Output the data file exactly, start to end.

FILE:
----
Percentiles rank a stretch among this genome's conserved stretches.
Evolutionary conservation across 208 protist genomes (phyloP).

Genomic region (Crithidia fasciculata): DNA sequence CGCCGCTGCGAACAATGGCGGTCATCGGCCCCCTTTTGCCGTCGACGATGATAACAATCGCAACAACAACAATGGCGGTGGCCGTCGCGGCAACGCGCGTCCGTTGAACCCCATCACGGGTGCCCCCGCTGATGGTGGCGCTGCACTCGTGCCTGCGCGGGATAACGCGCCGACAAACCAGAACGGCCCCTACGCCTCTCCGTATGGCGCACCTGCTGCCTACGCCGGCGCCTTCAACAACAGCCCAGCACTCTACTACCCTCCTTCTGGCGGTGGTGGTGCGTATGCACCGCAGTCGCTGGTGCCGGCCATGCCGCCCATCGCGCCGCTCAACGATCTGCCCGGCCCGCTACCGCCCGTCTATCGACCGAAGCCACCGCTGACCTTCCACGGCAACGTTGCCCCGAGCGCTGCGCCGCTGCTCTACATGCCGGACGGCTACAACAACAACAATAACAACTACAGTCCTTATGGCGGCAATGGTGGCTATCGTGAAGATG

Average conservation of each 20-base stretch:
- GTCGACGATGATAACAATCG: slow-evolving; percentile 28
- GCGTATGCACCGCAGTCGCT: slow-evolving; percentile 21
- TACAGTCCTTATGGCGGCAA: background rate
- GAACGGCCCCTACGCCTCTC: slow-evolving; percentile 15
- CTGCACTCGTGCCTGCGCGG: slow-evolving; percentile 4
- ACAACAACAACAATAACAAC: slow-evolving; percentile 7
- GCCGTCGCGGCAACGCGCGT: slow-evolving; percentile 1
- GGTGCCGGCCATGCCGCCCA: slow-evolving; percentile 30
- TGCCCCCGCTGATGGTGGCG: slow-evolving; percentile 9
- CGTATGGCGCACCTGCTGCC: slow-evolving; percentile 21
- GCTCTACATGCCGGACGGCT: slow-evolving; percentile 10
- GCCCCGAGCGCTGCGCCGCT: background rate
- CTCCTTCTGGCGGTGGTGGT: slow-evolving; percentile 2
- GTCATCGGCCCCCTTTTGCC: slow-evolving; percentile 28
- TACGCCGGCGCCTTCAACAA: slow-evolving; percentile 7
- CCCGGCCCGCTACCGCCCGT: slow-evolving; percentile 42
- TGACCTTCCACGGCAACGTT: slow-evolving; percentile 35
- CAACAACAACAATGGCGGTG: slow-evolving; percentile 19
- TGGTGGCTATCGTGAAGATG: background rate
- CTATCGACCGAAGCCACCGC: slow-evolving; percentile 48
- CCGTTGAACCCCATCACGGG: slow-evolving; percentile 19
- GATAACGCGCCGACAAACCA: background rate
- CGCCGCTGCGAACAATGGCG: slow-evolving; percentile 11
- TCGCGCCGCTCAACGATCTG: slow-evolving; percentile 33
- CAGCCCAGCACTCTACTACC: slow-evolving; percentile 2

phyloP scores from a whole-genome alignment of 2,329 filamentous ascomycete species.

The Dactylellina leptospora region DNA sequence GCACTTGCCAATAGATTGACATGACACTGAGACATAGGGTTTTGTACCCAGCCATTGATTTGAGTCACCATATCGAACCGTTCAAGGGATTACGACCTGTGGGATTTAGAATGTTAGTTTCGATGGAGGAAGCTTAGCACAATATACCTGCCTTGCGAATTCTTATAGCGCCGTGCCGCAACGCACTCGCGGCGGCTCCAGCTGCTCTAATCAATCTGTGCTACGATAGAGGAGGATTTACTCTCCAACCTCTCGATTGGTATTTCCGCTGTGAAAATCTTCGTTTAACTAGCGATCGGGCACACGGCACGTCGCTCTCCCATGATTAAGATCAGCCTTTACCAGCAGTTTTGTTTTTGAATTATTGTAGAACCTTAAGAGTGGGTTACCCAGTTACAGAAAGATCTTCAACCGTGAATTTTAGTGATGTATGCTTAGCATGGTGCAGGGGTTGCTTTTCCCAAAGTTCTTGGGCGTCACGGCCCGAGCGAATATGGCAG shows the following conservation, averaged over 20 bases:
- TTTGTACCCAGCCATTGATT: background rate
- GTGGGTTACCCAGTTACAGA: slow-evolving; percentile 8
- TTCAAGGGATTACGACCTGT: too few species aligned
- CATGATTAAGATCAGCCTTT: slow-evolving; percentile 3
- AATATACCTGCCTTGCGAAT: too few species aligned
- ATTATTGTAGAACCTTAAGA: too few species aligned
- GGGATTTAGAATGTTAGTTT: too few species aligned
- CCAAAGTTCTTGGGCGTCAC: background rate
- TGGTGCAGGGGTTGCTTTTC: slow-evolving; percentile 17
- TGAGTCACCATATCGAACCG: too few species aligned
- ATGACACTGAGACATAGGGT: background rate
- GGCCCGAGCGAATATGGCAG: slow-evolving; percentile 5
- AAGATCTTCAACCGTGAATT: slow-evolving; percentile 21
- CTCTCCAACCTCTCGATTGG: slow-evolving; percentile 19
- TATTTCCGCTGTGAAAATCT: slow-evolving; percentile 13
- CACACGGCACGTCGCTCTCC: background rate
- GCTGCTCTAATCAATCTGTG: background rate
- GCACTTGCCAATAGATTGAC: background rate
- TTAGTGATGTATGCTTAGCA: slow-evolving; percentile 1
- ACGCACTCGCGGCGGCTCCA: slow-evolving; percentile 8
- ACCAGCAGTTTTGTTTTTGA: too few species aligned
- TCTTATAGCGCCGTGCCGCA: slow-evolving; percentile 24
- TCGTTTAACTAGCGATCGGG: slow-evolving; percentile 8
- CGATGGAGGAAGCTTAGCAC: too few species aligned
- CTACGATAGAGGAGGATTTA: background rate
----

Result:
Percentiles rank a stretch among this genome's conserved stretches.
Evolutionary conservation across 208 protist genomes (phyloP).

Genomic region (Crithidia fasciculata): DNA sequence CGCCGCTGCGAACAATGGCGGTCATCGGCCCCCTTTTGCCGTCGACGATGATAACAATCGCAACAACAACAATGGCGGTGGCCGTCGCGGCAACGCGCGTCCGTTGAACCCCATCACGGGTGCCCCCGCTGATGGTGGCGCTGCACTCGTGCCTGCGCGGGATAACGCGCCGACAAACCAGAACGGCCCCTACGCCTCTCCGTATGGCGCACCTGCTGCCTACGCCGGCGCCTTCAACAACAGCCCAGCACTCTACTACCCTCCTTCTGGCGGTGGTGGTGCGTATGCACCGCAGTCGCTGGTGCCGGCCATGCCGCCCATCGCGCCGCTCAACGATCTGCCCGGCCCGCTACCGCCCGTCTATCGACCGAAGCCACCGCTGACCTTCCACGGCAACGTTGCCCCGAGCGCTGCGCCGCTGCTCTACATGCCGGACGGCTACAACAACAACAATAACAACTACAGTCCTTATGGCGGCAATGGTGGCTATCGTGAAGATG

Average conservation of each 20-base stretch:
- GTCGACGATGATAACAATCG: slow-evolving; percentile 28
- GCGTATGCACCGCAGTCGCT: slow-evolving; percentile 21
- TACAGTCCTTATGGCGGCAA: background rate
- GAACGGCCCCTACGCCTCTC: slow-evolving; percentile 15
- CTGCACTCGTGCCTGCGCGG: slow-evolving; percentile 4
- ACAACAACAACAATAACAAC: slow-evolving; percentile 7
- GCCGTCGCGGCAACGCGCGT: slow-evolving; percentile 1
- GGTGCCGGCCATGCCGCCCA: slow-evolving; percentile 30
- TGCCCCCGCTGATGGTGGCG: slow-evolving; percentile 9
- CGTATGGCGCACCTGCTGCC: slow-evolving; percentile 21
- GCTCTACATGCCGGACGGCT: slow-evolving; percentile 10
- GCCCCGAGCGCTGCGCCGCT: background rate
- CTCCTTCTGGCGGTGGTGGT: slow-evolving; percentile 2
- GTCATCGGCCCCCTTTTGCC: slow-evolving; percentile 28
- TACGCCGGCGCCTTCAACAA: slow-evolving; percentile 7
- CCCGGCCCGCTACCGCCCGT: slow-evolving; percentile 42
- TGACCTTCCACGGCAACGTT: slow-evolving; percentile 35
- CAACAACAACAATGGCGGTG: slow-evolving; percentile 19
- TGGTGGCTATCGTGAAGATG: background rate
- CTATCGACCGAAGCCACCGC: slow-evolving; percentile 48
- CCGTTGAACCCCATCACGGG: slow-evolving; percentile 19
- GATAACGCGCCGACAAACCA: background rate
- CGCCGCTGCGAACAATGGCG: slow-evolving; percentile 11
- TCGCGCCGCTCAACGATCTG: slow-evolving; percentile 33
- CAGCCCAGCACTCTACTACC: slow-evolving; percentile 2

phyloP scores from a whole-genome alignment of 2,329 filamentous ascomycete species.

The Dactylellina leptospora region DNA sequence GCACTTGCCAATAGATTGACATGACACTGAGACATAGGGTTTTGTACCCAGCCATTGATTTGAGTCACCATATCGAACCGTTCAAGGGATTACGACCTGTGGGATTTAGAATGTTAGTTTCGATGGAGGAAGCTTAGCACAATATACCTGCCTTGCGAATTCTTATAGCGCCGTGCCGCAACGCACTCGCGGCGGCTCCAGCTGCTCTAATCAATCTGTGCTACGATAGAGGAGGATTTACTCTCCAACCTCTCGATTGGTATTTCCGCTGTGAAAATCTTCGTTTAACTAGCGATCGGGCACACGGCACGTCGCTCTCCCATGATTAAGATCAGCCTTTACCAGCAGTTTTGTTTTTGAATTATTGTAGAACCTTAAGAGTGGGTTACCCAGTTACAGAAAGATCTTCAACCGTGAATTTTAGTGATGTATGCTTAGCATGGTGCAGGGGTTGCTTTTCCCAAAGTTCTTGGGCGTCACGGCCCGAGCGAATATGGCAG shows the following conservation, averaged over 20 bases:
- TTTGTACCCAGCCATTGATT: background rate
- GTGGGTTACCCAGTTACAGA: slow-evolving; percentile 8
- TTCAAGGGATTACGACCTGT: too few species aligned
- CATGATTAAGATCAGCCTTT: slow-evolving; percentile 3
- AATATACCTGCCTTGCGAAT: too few species aligned
- ATTATTGTAGAACCTTAAGA: too few species aligned
- GGGATTTAGAATGTTAGTTT: too few species aligned
- CCAAAGTTCTTGGGCGTCAC: background rate
- TGGTGCAGGGGTTGCTTTTC: slow-evolving; percentile 17
- TGAGTCACCATATCGAACCG: too few species aligned
- ATGACACTGAGACATAGGGT: background rate
- GGCCCGAGCGAATATGGCAG: slow-evolving; percentile 5
- AAGATCTTCAACCGTGAATT: slow-evolving; percentile 21
- CTCTCCAACCTCTCGATTGG: slow-evolving; percentile 19
- TATTTCCGCTGTGAAAATCT: slow-evolving; percentile 13
- CACACGGCACGTCGCTCTCC: background rate
- GCTGCTCTAATCAATCTGTG: background rate
- GCACTTGCCAATAGATTGAC: background rate
- TTAGTGATGTATGCTTAGCA: slow-evolving; percentile 1
- ACGCACTCGCGGCGGCTCCA: slow-evolving; percentile 8
- ACCAGCAGTTTTGTTTTTGA: too few species aligned
- TCTTATAGCGCCGTGCCGCA: slow-evolving; percentile 24
- TCGTTTAACTAGCGATCGGG: slow-evolving; percentile 8
- CGATGGAGGAAGCTTAGCAC: too few species aligned
- CTACGATAGAGGAGGATTTA: background rate